Tag Archives: poetry

THE PLANETS: a scifaiku poetry collection by Wendy Van Camp

 

THE PLANETS: a scifaiku poetry collection
written and illustrated by Wendy Van Camp

The planets have fascinated humanity since the dawn of time. We’ve looked up into the heavens and wondered what these wandering stars are and why they are different from their more stationary cousins. In modern times, humans have sent probes to all the planets in our solar system, sending back tantalizing views from faraway worlds. The planets are woven into our culture and history. They are signposts of our journey ahead.

This collection of 108 science fiction haiku poems (scifaiku) will take you on a journey of exploration showcasing tiny moments of wonder with each of the planets of our solar system.

AMAZON

The Planets: a scifaiku poetry collection nominated for Elgin Award

The Planets: a scifaiku poetry collection is nominated for the 2020 Elgin Award

It is with great pleasure that I announce that my first poetry collection has been nominated for an Elgin Award! This is an award given by the Science Fiction and Fantasy Poetry Association for the best poetry book of the previous two years.  It is an honor to be nominated this year.

Winning an Elgin has been a dream of mine for as long as I’ve been a poet. If you are a member of SFPA, there is a PDF of my book available to you to view on site. I hope you’ll consider “The Planets” as you make your determination of which books to vote for in 2020.

The book is available at all major online book retailers including AMAZON

Scifaiku: Diaspora

Scifaiku Poem Illustration: Dispora

Diaspora

life springs from the Earth
humans are as seeds on the wind
colonizing worlds

A Scifaiku by Wendy Van Camp
Illustrated by Wendy Van Camp

This scifaiku poem is inspired by the history of spaceflight and humanities need to seek new horizons.

This poem appears in “The Planets: a scifaiku poetry collection” available on AMAZON.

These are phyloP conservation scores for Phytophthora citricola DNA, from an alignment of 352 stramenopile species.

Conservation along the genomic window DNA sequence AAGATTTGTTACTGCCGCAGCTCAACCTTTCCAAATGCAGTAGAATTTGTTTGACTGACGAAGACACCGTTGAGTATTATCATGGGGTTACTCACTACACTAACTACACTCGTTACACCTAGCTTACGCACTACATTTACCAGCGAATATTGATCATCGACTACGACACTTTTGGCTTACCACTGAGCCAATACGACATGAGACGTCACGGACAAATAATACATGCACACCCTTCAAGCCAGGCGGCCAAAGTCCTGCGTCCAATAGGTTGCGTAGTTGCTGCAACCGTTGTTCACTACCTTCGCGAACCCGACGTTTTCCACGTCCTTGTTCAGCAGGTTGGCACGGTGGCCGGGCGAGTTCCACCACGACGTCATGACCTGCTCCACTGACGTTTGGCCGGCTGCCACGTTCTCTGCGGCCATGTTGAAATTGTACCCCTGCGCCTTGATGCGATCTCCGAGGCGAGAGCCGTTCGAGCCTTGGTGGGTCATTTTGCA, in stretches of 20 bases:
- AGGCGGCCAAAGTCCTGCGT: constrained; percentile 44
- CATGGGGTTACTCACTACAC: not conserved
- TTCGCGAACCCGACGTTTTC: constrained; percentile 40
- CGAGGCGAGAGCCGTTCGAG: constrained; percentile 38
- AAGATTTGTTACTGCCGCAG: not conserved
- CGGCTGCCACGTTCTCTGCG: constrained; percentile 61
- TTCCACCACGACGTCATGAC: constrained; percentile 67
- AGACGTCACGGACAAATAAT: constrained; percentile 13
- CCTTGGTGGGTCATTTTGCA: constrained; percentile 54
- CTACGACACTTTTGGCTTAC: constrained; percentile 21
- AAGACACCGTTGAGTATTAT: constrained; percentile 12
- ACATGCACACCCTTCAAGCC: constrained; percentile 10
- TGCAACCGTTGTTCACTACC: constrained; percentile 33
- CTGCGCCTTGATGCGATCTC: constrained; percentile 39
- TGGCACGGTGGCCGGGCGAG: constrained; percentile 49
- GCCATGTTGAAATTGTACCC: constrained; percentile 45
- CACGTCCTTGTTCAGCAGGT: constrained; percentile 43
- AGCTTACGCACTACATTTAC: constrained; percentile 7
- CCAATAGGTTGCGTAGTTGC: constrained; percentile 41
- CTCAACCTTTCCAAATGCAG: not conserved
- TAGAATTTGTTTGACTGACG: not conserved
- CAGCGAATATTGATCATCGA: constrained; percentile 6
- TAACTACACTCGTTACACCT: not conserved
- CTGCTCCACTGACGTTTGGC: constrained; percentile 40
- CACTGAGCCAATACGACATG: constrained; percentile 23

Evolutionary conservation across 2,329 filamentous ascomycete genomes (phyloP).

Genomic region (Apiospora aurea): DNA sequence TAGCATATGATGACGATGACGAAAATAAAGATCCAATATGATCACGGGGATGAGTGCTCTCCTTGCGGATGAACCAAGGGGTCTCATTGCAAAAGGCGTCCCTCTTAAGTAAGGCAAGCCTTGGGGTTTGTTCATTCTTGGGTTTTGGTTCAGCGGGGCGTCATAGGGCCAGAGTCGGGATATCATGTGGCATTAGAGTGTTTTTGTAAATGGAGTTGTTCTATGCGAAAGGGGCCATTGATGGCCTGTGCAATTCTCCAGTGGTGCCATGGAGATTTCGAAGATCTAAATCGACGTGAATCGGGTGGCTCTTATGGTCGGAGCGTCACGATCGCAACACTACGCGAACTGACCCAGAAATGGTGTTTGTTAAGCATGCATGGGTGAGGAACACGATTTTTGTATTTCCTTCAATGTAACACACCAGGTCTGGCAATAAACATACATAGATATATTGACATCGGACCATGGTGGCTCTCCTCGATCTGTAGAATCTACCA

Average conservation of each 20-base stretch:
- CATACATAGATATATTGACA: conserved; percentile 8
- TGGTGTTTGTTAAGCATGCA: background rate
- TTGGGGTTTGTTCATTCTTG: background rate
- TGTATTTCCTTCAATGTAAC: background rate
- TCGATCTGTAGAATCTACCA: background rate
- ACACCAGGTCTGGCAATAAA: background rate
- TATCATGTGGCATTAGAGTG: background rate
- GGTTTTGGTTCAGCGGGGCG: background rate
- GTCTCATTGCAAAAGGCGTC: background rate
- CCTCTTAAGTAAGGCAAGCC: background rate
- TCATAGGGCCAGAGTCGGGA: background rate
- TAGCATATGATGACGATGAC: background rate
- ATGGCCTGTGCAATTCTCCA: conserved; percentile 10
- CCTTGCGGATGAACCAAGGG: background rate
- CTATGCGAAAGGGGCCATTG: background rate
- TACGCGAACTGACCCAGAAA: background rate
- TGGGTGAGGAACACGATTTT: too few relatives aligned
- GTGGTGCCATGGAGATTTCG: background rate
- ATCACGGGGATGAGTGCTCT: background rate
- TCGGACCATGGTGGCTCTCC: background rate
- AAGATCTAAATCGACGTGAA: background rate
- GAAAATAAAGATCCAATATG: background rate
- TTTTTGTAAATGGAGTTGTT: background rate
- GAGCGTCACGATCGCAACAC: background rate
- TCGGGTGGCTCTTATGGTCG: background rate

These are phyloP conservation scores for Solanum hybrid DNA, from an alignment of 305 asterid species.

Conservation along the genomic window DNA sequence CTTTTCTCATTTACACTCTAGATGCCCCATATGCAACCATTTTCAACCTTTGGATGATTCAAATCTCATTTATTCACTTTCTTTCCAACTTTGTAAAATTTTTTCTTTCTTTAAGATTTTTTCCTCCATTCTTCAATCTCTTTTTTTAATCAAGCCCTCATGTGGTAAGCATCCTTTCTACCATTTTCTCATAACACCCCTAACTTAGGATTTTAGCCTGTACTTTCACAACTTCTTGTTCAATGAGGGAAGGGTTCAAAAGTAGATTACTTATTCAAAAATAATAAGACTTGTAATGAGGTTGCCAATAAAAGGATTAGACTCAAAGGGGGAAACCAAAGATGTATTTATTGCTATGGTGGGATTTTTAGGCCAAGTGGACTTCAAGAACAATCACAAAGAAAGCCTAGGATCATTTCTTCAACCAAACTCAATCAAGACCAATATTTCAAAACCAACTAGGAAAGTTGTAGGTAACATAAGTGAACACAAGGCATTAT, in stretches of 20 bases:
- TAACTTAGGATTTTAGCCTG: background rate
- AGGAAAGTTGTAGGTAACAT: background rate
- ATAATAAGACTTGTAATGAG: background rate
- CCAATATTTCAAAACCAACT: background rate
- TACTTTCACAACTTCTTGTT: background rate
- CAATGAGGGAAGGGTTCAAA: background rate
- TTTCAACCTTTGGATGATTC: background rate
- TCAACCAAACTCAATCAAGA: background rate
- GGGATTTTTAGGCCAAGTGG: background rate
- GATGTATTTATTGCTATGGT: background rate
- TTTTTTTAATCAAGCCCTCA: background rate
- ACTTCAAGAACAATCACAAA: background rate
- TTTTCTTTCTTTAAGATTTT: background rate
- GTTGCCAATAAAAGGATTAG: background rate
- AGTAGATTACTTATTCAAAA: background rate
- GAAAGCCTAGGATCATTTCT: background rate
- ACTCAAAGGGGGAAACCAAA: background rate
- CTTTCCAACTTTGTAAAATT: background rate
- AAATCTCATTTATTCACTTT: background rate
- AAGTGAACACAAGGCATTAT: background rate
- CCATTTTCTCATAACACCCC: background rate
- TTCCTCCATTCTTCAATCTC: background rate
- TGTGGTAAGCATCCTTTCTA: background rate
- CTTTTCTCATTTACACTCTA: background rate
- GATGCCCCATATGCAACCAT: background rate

Eccentric Orbits: a sci-fi poetry anthology Launches!

Eccentric Orbits: a sci-fi poetry anthology

Eccentric Orbits highlights sci-fi poets from around the globe, celebrating the diversity and unity of the poetic form.

Featuring poets: Andrew Burton, Deborah L. Kelly, Erin J. Bauman, Jane Jago, Ken Goudsward, Kimberly Nugent, Mike Van Horn, R. C. Larlham, Stephanie Barr, Thomas Van Horn, Wendy Van Camp, Lee Garratt

GOODREADS
DIMENSIONALFOLD PUBLISHING
AMAZON

Proceeds go toward terraforming projects right here on earth through the efforts of Water.org who are working toward clean water for every earthling.

Haiku Finds Wabi Sabi by Marjorie Miles

A Haiku paints a word picture. It is simple in form – three lines, the first containing five syllables, the second, seven, and the third, five, for a total of 17 syllables. But there is nothing simple about a Haiku’s power to capture the heart of your life experiences.

I was in the last phase of cancer treatment when I heard the Voice for the first time. While awaiting the arrival of the radiologist, I closed my eyes. That’s when I heard, the command.

“You need to write a poem!”

Without missing a beat, the same Voice insisted, “And it needs to be a Haiku!

On a small scrap of paper, I wrote the following:

Radiation! Zap!
Search and find the mutant cells
Going…going…gone!

As I re-read what I had written, my hands involuntarily clapped when I reached the word, “gone”. Then, a quiet calm permeated my being, along with a certainty that I would survive.

That night my husband, Ben, suggested I challenge myself to write five a day. And so began my haiku writing practice…

2011
I was grateful to begin a new story. Having pushed past surgery, chemo, and radiation, a new hair color, and a new “normal”, I was ready to start a new story.

After years of neglect and silence—thanks to my haiku writing routine—my poetry Muse, and I had been happily reunited.